Workers and soldiers search through the rubble of United Nations headquarters, Baghdad, after the explosion
A partial view of the offices inside the United Nations headquarters in Baghdad, that was destroyed by a truck bomb on August 19, 2003.A partial view of the exterior of the United Nations headquarters in Baghdad, that was destroyed by a truck bomb

A terrorist attack on the United Nations Headquarters in Baghdad, on 19 August 2003, claimed the lives of 22 people. Among those killed was the top United Nations envoy in Iraq, Sergio Vieira de Mello of Brazil, the UN High Commissioner for Human Rights. Mr. Vieira de Mello had a long and distinguished UN career stretching over 30 years. ©UNPhoto/Timothy Sopp

Remember the fallen
OHCHR memorial
UN should never be a target, Baghdad bombing survivors stress, 15 years after deadly attack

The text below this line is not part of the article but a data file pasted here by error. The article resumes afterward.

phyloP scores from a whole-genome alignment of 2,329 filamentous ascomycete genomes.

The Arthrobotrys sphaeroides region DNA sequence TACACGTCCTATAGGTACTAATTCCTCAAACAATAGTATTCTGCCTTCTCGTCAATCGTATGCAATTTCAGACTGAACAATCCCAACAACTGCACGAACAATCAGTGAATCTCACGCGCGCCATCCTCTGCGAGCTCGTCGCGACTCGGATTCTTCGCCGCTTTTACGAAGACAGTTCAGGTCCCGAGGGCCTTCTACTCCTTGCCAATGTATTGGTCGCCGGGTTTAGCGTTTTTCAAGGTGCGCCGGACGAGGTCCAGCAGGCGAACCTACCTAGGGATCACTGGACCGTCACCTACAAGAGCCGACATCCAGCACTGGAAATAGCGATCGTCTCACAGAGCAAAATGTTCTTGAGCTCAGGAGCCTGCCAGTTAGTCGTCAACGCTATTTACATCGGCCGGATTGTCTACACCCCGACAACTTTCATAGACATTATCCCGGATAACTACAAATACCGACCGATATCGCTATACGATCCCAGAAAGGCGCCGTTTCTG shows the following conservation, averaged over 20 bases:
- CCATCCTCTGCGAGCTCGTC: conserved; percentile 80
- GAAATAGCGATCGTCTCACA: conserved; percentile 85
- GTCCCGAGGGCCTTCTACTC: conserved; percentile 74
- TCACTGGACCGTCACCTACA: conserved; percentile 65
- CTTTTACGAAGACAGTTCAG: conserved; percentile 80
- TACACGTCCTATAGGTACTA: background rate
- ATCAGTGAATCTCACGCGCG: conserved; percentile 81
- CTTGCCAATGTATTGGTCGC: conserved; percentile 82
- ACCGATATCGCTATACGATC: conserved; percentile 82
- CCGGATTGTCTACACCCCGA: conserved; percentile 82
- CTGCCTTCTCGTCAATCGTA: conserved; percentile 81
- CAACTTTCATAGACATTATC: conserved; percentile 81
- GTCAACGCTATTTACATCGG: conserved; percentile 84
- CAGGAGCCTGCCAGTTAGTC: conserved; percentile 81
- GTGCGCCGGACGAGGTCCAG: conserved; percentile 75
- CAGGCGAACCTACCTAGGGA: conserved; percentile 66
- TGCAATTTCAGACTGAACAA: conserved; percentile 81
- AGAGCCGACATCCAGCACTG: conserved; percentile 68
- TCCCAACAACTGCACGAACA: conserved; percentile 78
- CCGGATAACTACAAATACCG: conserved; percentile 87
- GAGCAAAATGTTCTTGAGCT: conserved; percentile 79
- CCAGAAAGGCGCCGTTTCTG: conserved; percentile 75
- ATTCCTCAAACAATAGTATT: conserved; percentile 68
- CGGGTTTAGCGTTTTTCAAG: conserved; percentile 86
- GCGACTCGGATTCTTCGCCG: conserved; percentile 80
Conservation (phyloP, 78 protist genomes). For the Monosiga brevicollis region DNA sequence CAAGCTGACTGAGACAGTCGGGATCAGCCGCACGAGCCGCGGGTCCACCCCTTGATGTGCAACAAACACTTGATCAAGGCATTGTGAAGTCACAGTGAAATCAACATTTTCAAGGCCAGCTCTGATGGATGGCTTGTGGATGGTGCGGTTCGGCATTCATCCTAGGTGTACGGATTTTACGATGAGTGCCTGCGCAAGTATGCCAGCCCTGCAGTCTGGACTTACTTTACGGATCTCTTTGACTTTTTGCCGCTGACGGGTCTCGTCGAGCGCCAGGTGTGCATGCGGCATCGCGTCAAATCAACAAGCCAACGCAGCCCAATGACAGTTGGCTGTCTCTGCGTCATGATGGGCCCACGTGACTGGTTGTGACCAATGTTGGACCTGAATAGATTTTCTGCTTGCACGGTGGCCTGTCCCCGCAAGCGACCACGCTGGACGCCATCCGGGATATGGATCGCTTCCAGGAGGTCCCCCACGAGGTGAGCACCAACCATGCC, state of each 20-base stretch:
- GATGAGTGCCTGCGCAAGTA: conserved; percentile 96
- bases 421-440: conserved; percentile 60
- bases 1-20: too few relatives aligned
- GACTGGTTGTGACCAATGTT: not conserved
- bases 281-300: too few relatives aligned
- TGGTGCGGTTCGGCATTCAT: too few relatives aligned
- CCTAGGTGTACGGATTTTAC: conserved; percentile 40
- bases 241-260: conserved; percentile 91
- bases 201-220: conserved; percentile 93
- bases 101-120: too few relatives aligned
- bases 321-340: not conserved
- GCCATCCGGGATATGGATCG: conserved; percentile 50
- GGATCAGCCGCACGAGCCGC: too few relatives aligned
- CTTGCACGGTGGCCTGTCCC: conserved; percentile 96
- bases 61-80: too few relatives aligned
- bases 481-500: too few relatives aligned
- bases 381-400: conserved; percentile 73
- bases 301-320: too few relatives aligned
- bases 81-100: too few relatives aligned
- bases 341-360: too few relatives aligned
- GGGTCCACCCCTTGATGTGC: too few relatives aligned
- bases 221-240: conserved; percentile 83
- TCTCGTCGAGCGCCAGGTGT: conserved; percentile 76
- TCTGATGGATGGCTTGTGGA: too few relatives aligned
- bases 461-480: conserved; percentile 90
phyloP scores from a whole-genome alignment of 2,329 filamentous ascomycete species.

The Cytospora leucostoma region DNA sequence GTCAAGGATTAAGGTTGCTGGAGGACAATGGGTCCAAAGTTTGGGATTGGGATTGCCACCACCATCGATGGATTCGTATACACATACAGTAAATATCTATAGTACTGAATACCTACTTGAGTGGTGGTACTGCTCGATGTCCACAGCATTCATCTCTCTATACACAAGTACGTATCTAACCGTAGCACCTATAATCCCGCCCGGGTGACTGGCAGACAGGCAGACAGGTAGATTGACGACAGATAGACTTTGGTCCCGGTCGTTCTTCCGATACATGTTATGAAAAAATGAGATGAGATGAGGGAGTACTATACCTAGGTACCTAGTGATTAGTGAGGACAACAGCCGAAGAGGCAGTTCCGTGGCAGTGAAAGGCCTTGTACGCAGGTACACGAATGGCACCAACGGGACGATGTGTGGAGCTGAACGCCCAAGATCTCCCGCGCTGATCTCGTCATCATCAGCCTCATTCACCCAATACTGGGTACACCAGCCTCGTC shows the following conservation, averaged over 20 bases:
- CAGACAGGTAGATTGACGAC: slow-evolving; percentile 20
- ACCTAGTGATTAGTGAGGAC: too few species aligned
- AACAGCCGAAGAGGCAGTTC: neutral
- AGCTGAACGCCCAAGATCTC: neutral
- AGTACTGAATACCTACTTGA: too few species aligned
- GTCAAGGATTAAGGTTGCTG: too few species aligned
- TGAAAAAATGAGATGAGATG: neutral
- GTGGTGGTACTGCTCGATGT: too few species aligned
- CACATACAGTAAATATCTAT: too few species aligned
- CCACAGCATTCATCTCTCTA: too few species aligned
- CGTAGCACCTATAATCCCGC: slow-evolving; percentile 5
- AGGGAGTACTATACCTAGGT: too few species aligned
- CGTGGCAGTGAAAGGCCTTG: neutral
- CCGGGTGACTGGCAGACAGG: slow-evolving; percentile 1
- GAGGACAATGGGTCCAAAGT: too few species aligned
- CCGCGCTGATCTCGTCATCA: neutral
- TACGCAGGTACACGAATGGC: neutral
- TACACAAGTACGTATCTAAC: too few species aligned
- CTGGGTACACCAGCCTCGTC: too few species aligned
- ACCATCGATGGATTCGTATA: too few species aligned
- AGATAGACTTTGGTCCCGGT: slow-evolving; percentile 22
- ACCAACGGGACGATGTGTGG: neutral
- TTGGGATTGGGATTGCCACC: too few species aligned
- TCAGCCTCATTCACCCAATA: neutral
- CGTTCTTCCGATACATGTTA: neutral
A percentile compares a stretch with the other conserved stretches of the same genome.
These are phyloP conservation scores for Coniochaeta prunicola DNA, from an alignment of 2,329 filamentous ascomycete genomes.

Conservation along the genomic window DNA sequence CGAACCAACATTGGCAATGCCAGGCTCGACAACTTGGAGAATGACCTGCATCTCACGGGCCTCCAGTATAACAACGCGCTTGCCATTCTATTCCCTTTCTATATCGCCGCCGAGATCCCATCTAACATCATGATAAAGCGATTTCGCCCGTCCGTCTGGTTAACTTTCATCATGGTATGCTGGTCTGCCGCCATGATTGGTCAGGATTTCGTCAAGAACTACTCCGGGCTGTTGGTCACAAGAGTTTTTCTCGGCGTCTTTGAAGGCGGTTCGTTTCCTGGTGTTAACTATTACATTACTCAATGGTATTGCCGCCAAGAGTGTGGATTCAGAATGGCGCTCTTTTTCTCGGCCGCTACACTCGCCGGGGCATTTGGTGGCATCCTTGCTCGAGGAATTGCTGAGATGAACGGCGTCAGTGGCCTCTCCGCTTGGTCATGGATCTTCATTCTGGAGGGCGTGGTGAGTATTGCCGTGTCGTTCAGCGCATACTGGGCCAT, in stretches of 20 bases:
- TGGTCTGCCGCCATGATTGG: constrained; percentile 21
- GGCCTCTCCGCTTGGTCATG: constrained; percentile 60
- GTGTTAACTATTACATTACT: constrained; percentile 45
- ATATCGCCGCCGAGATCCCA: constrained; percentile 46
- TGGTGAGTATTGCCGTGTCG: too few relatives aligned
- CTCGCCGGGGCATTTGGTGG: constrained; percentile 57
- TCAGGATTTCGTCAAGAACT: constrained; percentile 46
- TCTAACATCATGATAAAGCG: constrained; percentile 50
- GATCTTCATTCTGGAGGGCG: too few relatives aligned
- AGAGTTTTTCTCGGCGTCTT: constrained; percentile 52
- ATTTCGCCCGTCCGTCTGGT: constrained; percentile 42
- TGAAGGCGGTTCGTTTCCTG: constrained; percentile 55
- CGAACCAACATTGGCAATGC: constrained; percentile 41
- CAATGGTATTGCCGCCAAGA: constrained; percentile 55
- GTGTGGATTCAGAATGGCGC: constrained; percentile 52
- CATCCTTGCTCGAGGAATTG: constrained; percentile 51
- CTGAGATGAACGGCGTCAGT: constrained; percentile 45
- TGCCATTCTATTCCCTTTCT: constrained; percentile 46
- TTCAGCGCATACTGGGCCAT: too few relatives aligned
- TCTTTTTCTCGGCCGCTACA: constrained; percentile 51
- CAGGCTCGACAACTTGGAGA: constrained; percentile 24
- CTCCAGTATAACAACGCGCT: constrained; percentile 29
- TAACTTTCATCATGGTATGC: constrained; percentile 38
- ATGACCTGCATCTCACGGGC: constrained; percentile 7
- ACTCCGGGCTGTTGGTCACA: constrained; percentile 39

Melissa Fleming 22:20

I imagine, though, given how committed you are and how you've just described your commitment through your career, that even having been in such a dangerous situation where you just you saw so much death and injury around you - friends and colleagues you respected and you yourself were almost a victim. Did you ever think of reconsidering? Or did your family ask you to reconsider working in conflict zones?


David Nabarro 22:56

Actually, yes. Families I think generally don't like it when somebody has a bit of a narrow escape and get really nervous if there's any sense that the work is being somehow given an unacceptable priority. I've not personally solved that side of things in my life. And I suspect there are many inside the UN who will be feeling the same. That it's often really difficult to combine your passion for your work, and your respect to your family, and to what that represents. And I can't really say much more, because it's been one of the challenges of my adult life. It's really tough. And I think every one of us who works in this has experienced it. And we go on experiencing it. And I think it's one of the unresolvable mega challenges of modern life.